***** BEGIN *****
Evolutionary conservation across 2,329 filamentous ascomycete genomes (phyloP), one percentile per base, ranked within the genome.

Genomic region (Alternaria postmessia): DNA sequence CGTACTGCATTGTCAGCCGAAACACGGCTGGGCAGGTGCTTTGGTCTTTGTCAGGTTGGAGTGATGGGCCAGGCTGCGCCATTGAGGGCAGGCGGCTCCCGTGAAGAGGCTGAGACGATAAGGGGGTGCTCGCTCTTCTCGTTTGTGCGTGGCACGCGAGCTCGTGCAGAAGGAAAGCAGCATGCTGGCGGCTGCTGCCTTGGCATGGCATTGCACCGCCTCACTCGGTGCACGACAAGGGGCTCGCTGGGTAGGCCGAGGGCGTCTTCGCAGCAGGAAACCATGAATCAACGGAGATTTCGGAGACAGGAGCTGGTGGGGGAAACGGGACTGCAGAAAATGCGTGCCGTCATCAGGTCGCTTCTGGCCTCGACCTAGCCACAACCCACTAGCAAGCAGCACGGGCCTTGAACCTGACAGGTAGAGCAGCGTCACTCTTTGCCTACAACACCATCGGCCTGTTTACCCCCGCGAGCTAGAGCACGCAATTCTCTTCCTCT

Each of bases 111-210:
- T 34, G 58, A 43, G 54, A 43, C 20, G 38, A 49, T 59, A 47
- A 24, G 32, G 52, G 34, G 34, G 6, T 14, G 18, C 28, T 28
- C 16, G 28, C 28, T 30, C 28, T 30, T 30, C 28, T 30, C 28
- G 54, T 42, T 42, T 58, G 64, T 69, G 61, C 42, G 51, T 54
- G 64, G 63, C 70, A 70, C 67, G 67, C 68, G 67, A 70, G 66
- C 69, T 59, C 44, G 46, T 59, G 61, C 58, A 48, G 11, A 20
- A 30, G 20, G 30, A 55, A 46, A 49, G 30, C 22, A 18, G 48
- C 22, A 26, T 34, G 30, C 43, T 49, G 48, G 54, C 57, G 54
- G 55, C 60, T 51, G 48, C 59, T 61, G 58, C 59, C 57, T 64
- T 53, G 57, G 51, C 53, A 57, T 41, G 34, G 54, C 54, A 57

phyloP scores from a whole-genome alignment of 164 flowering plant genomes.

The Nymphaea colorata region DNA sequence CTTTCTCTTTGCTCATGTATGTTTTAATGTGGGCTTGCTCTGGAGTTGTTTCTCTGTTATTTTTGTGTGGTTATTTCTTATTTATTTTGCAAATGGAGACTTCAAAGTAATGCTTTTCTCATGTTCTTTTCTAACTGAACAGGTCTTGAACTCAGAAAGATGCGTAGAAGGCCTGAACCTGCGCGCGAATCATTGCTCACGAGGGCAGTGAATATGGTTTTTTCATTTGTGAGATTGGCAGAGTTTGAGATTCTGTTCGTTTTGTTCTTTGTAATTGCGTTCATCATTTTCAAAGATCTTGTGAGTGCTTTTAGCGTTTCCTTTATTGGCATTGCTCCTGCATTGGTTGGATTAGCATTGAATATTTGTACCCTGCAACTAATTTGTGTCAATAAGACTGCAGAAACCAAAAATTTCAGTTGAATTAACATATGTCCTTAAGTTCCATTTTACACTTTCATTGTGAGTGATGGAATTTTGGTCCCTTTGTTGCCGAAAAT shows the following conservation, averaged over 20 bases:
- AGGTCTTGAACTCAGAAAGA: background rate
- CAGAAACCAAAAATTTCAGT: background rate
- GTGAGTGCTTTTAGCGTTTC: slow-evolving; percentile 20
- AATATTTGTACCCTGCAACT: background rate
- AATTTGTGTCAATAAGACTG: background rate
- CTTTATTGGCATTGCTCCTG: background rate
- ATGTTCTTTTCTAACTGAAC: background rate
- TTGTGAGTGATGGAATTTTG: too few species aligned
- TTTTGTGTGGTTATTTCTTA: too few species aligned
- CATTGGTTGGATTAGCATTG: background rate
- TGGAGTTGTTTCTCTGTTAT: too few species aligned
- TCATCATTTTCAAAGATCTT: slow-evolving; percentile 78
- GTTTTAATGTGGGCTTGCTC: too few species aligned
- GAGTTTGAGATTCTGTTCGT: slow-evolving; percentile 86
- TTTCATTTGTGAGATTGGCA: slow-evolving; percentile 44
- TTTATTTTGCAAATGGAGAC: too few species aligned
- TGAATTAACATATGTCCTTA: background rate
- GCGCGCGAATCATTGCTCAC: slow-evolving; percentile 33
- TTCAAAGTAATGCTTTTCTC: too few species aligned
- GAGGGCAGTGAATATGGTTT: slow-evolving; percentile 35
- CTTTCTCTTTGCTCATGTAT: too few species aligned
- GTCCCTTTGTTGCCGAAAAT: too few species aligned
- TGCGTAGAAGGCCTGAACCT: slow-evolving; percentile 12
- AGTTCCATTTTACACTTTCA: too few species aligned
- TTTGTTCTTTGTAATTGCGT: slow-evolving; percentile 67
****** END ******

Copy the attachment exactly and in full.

Evolutionary conservation across 2,329 filamentous ascomycete genomes (phyloP), one percentile per base, ranked within the genome.

Genomic region (Alternaria postmessia): DNA sequence CGTACTGCATTGTCAGCCGAAACACGGCTGGGCAGGTGCTTTGGTCTTTGTCAGGTTGGAGTGATGGGCCAGGCTGCGCCATTGAGGGCAGGCGGCTCCCGTGAAGAGGCTGAGACGATAAGGGGGTGCTCGCTCTTCTCGTTTGTGCGTGGCACGCGAGCTCGTGCAGAAGGAAAGCAGCATGCTGGCGGCTGCTGCCTTGGCATGGCATTGCACCGCCTCACTCGGTGCACGACAAGGGGCTCGCTGGGTAGGCCGAGGGCGTCTTCGCAGCAGGAAACCATGAATCAACGGAGATTTCGGAGACAGGAGCTGGTGGGGGAAACGGGACTGCAGAAAATGCGTGCCGTCATCAGGTCGCTTCTGGCCTCGACCTAGCCACAACCCACTAGCAAGCAGCACGGGCCTTGAACCTGACAGGTAGAGCAGCGTCACTCTTTGCCTACAACACCATCGGCCTGTTTACCCCCGCGAGCTAGAGCACGCAATTCTCTTCCTCT

Each of bases 111-210:
- T 34, G 58, A 43, G 54, A 43, C 20, G 38, A 49, T 59, A 47
- A 24, G 32, G 52, G 34, G 34, G 6, T 14, G 18, C 28, T 28
- C 16, G 28, C 28, T 30, C 28, T 30, T 30, C 28, T 30, C 28
- G 54, T 42, T 42, T 58, G 64, T 69, G 61, C 42, G 51, T 54
- G 64, G 63, C 70, A 70, C 67, G 67, C 68, G 67, A 70, G 66
- C 69, T 59, C 44, G 46, T 59, G 61, C 58, A 48, G 11, A 20
- A 30, G 20, G 30, A 55, A 46, A 49, G 30, C 22, A 18, G 48
- C 22, A 26, T 34, G 30, C 43, T 49, G 48, G 54, C 57, G 54
- G 55, C 60, T 51, G 48, C 59, T 61, G 58, C 59, C 57, T 64
- T 53, G 57, G 51, C 53, A 57, T 41, G 34, G 54, C 54, A 57

phyloP scores from a whole-genome alignment of 164 flowering plant genomes.

The Nymphaea colorata region DNA sequence CTTTCTCTTTGCTCATGTATGTTTTAATGTGGGCTTGCTCTGGAGTTGTTTCTCTGTTATTTTTGTGTGGTTATTTCTTATTTATTTTGCAAATGGAGACTTCAAAGTAATGCTTTTCTCATGTTCTTTTCTAACTGAACAGGTCTTGAACTCAGAAAGATGCGTAGAAGGCCTGAACCTGCGCGCGAATCATTGCTCACGAGGGCAGTGAATATGGTTTTTTCATTTGTGAGATTGGCAGAGTTTGAGATTCTGTTCGTTTTGTTCTTTGTAATTGCGTTCATCATTTTCAAAGATCTTGTGAGTGCTTTTAGCGTTTCCTTTATTGGCATTGCTCCTGCATTGGTTGGATTAGCATTGAATATTTGTACCCTGCAACTAATTTGTGTCAATAAGACTGCAGAAACCAAAAATTTCAGTTGAATTAACATATGTCCTTAAGTTCCATTTTACACTTTCATTGTGAGTGATGGAATTTTGGTCCCTTTGTTGCCGAAAAT shows the following conservation, averaged over 20 bases:
- AGGTCTTGAACTCAGAAAGA: background rate
- CAGAAACCAAAAATTTCAGT: background rate
- GTGAGTGCTTTTAGCGTTTC: slow-evolving; percentile 20
- AATATTTGTACCCTGCAACT: background rate
- AATTTGTGTCAATAAGACTG: background rate
- CTTTATTGGCATTGCTCCTG: background rate
- ATGTTCTTTTCTAACTGAAC: background rate
- TTGTGAGTGATGGAATTTTG: too few species aligned
- TTTTGTGTGGTTATTTCTTA: too few species aligned
- CATTGGTTGGATTAGCATTG: background rate
- TGGAGTTGTTTCTCTGTTAT: too few species aligned
- TCATCATTTTCAAAGATCTT: slow-evolving; percentile 78
- GTTTTAATGTGGGCTTGCTC: too few species aligned
- GAGTTTGAGATTCTGTTCGT: slow-evolving; percentile 86
- TTTCATTTGTGAGATTGGCA: slow-evolving; percentile 44
- TTTATTTTGCAAATGGAGAC: too few species aligned
- TGAATTAACATATGTCCTTA: background rate
- GCGCGCGAATCATTGCTCAC: slow-evolving; percentile 33
- TTCAAAGTAATGCTTTTCTC: too few species aligned
- GAGGGCAGTGAATATGGTTT: slow-evolving; percentile 35
- CTTTCTCTTTGCTCATGTAT: too few species aligned
- GTCCCTTTGTTGCCGAAAAT: too few species aligned
- TGCGTAGAAGGCCTGAACCT: slow-evolving; percentile 12
- AGTTCCATTTTACACTTTCA: too few species aligned
- TTTGTTCTTTGTAATTGCGT: slow-evolving; percentile 67